Bloodgood Spring

Bloodgood Spring

The route to this spring begins at the parking area for the Kingston Cemetery, just outside of Kingston on NM-152.  Crossing NM-152 the route follows a fence line until it joins an old road bed, follow the road bed to a gated enclosure.  

I have seen this spring referred to as Goldfish Pond Spring in some documents.  It is unnamed on USGS topographic maps.

There are two fenced units at the spring area.  The first appears to be a cattle enclosure, with a drive through gate, which provides access to spring water.  The second enclosure surrounds the spring.  There is a water trough, fed by the spring, outside the eastern end of the cattle enclosure (photo below).  Fencing is intact and is generally better than that found at other springs in the area.  The bottom strand of the fence is barbed wire when it should be clean wire (barbless) and there are arguments that the fence is not taut enough.

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There is a significant amount of water flowing from the hillside at the spring site.  At some point a hole was drilled into a rock and water flows freely from the spring here (see photo above from July 6, 2017 and photo right from September 5, 2014).  There are reeds, native grasses, and other vegetation at the site (photo upper right).  The cattle enclosure has beautiful old Alligator Juniper trees (photo lower right).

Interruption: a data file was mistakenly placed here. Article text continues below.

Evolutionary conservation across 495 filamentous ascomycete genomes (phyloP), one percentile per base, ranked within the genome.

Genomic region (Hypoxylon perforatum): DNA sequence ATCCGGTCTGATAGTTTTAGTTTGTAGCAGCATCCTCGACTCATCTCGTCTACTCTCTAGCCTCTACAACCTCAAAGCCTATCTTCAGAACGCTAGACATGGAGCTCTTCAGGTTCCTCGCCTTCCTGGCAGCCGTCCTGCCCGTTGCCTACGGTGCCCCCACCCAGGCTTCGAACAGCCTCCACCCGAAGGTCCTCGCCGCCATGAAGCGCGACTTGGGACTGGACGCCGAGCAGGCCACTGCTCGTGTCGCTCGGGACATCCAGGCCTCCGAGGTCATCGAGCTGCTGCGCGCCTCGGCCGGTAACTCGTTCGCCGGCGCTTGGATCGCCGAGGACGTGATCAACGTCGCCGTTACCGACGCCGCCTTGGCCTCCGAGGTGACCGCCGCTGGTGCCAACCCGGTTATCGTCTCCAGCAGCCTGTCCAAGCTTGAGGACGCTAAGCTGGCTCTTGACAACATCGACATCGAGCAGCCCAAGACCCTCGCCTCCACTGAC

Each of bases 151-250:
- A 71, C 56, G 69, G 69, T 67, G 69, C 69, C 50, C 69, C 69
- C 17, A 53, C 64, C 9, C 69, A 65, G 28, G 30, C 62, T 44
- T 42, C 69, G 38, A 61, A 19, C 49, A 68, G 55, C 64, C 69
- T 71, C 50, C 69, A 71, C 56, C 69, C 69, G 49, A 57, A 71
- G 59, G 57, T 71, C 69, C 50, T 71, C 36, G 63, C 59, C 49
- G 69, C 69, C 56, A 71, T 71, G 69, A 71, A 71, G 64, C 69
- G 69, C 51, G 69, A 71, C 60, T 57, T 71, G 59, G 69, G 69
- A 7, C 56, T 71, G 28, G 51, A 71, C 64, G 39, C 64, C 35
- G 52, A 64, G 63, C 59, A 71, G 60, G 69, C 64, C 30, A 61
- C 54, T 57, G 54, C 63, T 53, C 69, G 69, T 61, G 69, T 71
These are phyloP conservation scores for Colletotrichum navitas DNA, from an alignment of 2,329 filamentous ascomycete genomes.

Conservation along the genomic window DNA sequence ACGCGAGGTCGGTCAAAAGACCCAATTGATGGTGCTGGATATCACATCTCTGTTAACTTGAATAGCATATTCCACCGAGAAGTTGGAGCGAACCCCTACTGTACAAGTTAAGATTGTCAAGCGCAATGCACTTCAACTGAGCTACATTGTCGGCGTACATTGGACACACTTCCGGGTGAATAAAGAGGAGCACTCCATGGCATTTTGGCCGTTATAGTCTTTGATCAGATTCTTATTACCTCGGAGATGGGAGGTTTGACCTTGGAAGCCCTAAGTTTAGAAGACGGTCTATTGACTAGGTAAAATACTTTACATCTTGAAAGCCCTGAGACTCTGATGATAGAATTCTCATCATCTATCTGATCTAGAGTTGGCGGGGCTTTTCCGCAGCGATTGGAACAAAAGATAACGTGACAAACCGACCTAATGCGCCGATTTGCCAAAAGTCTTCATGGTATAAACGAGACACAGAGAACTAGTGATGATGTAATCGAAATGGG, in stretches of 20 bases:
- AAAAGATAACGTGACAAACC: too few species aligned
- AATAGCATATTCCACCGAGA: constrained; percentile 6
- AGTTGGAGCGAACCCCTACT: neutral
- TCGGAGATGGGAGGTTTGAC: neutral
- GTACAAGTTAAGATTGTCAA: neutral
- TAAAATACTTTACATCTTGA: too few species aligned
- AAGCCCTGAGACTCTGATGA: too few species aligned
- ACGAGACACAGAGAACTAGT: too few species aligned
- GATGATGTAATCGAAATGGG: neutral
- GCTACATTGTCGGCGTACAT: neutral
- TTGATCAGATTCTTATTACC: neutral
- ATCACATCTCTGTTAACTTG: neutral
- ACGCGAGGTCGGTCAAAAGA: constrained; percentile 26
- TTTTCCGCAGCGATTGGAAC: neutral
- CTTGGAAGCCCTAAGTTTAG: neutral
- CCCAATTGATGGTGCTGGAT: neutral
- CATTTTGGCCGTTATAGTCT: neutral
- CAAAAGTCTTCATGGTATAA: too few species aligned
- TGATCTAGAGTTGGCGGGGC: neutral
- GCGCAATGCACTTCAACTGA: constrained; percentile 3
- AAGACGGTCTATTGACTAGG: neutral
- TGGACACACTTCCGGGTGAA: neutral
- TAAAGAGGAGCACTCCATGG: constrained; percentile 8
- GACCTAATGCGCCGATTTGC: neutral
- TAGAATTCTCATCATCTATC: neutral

On September 8, 2014 there were a number of bird species in the enclosures including Bushtit, Black-throated Gray Warbler, Western Scrub-Jay, and Townsend’s Solitaire. 

The photographs below were taken on September 5, 2014 and July 11, 2017.

There are several wet seeps and wet areas from the spring drainage at the site.  Broad-leaved Cattail, Typha latifolia, dominates the wettest of these areas (three photos below).




Along the creek edge there is another artesian spring (created by drilling into the rock) - pictured below (July 11, 2017).  Along the edge of the slope and creek there are a number of seeps and smaller springs.

The hose visible in the photo above was inserted in this spring at one time and fed the trough pictured above.  The two artesian springs that we found at Bloodgood were created by drilling holes into the bedrock.


© Robert Barnes 2018